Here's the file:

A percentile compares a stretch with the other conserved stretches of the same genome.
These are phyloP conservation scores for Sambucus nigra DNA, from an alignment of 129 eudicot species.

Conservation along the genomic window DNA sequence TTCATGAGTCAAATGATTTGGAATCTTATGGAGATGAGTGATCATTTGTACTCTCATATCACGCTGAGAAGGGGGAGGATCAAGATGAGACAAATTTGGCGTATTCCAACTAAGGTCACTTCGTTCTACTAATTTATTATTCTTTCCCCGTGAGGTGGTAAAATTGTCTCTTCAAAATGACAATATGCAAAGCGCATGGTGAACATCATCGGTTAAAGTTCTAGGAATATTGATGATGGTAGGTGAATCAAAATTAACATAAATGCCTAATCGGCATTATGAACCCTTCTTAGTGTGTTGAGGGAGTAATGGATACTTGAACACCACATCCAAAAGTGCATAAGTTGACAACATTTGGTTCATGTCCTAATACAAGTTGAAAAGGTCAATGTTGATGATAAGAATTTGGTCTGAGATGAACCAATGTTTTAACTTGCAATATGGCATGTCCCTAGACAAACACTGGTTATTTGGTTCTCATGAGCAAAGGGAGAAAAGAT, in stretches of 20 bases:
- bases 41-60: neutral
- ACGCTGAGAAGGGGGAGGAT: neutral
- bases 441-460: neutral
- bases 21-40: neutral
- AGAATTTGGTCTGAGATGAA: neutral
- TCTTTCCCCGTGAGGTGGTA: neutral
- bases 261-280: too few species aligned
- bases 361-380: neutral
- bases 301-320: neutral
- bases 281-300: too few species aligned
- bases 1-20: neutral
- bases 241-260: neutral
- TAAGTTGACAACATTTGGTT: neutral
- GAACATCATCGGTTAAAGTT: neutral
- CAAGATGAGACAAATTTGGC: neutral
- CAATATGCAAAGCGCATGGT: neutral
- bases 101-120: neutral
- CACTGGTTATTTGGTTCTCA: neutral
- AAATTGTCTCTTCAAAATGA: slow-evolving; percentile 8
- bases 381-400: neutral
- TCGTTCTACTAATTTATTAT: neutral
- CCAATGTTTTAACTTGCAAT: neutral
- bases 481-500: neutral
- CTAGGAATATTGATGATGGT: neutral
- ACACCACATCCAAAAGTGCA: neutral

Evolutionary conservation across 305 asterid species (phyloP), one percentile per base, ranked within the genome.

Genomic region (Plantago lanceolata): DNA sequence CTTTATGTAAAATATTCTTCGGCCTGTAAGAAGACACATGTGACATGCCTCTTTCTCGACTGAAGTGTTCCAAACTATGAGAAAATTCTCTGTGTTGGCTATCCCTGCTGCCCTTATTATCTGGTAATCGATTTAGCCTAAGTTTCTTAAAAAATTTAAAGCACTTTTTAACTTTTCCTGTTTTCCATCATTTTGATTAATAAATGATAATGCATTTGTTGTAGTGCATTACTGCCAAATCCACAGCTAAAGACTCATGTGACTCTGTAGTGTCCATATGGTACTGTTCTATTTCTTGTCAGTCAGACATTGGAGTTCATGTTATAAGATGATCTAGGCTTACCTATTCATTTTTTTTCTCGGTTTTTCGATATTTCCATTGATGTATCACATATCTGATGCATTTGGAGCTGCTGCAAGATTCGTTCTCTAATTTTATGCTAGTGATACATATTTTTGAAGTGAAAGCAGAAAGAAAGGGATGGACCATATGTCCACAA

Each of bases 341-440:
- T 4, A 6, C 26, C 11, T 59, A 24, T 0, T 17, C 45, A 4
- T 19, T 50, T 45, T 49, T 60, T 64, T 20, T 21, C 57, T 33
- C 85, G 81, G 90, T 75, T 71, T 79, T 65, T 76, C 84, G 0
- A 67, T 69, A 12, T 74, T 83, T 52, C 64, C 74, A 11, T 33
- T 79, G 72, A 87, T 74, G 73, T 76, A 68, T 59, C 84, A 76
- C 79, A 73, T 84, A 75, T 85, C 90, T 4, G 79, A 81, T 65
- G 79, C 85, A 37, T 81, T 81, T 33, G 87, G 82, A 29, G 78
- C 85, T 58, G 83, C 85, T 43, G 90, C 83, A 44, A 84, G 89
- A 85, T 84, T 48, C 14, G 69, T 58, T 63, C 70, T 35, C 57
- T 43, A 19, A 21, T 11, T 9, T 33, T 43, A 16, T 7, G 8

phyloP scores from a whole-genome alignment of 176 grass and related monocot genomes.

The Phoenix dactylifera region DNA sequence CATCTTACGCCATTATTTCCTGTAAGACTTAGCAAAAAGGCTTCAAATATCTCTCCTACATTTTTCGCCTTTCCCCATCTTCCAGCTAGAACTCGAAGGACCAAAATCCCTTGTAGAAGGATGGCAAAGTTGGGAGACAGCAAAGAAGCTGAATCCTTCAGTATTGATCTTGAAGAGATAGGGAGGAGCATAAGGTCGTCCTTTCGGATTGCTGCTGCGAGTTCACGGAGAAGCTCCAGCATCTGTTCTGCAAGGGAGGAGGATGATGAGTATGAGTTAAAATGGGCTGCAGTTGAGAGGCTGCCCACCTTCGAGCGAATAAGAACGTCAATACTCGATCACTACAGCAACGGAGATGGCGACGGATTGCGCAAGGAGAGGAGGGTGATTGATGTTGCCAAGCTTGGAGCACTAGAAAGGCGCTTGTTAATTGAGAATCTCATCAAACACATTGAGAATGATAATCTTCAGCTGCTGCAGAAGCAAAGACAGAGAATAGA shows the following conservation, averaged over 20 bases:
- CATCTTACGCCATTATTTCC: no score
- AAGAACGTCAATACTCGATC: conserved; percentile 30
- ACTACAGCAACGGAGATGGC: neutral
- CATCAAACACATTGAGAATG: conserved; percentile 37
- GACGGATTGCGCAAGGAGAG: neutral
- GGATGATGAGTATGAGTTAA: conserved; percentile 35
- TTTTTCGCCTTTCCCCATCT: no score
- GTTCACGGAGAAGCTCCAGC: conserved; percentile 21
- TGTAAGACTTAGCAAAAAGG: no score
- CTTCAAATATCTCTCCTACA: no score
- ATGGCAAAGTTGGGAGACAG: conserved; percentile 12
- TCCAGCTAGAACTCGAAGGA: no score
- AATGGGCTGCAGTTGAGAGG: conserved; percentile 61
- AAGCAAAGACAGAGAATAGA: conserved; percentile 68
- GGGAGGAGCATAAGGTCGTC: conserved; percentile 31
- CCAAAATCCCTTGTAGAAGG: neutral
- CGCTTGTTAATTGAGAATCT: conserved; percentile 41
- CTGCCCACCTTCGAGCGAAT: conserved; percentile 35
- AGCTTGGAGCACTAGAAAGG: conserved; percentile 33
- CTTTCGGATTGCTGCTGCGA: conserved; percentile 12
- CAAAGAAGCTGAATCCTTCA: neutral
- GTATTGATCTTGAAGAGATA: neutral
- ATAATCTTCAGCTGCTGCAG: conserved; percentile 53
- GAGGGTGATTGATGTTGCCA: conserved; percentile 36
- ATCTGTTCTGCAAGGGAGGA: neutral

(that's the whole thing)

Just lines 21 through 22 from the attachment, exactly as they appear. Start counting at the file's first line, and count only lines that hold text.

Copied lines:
- CACTGGTTATTTGGTTCTCA: neutral
- AAATTGTCTCTTCAAAATGA: slow-evolving; percentile 8